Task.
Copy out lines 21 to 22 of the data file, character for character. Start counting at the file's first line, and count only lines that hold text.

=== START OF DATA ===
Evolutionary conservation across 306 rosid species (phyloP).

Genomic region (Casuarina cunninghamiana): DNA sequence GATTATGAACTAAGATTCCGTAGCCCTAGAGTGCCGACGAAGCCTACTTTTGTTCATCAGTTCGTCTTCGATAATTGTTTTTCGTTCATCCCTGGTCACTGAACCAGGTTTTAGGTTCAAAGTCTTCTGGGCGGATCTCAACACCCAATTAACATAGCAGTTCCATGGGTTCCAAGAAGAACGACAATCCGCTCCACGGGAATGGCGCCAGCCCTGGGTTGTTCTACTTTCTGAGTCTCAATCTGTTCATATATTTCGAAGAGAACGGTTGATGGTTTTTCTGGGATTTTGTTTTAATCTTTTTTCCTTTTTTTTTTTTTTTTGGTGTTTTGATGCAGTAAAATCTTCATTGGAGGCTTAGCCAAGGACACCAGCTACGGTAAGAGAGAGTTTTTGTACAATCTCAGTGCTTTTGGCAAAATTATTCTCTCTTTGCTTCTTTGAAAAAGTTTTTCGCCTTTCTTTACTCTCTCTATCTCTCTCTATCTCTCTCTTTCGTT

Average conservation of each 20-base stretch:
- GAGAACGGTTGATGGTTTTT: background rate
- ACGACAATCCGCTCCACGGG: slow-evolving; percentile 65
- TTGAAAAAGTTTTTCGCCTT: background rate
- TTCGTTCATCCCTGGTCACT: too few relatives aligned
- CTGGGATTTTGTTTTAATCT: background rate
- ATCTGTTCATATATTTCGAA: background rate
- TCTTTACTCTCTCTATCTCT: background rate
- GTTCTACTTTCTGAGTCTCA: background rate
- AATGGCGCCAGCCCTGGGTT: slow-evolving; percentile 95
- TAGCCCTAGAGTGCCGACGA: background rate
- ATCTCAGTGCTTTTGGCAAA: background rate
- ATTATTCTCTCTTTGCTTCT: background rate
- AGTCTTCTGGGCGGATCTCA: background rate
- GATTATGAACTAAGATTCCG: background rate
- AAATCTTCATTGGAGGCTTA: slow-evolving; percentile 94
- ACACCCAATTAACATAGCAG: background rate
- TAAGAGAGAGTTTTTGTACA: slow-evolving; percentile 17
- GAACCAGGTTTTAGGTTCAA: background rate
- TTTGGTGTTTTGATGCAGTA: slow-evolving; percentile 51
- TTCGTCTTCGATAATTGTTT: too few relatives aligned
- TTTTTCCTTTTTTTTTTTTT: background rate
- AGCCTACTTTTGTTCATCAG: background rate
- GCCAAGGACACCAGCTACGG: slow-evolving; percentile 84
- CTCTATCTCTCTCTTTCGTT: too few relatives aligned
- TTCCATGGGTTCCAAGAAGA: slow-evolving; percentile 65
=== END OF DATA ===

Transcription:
- GAACCAGGTTTTAGGTTCAA: background rate
- TTTGGTGTTTTGATGCAGTA: slow-evolving; percentile 51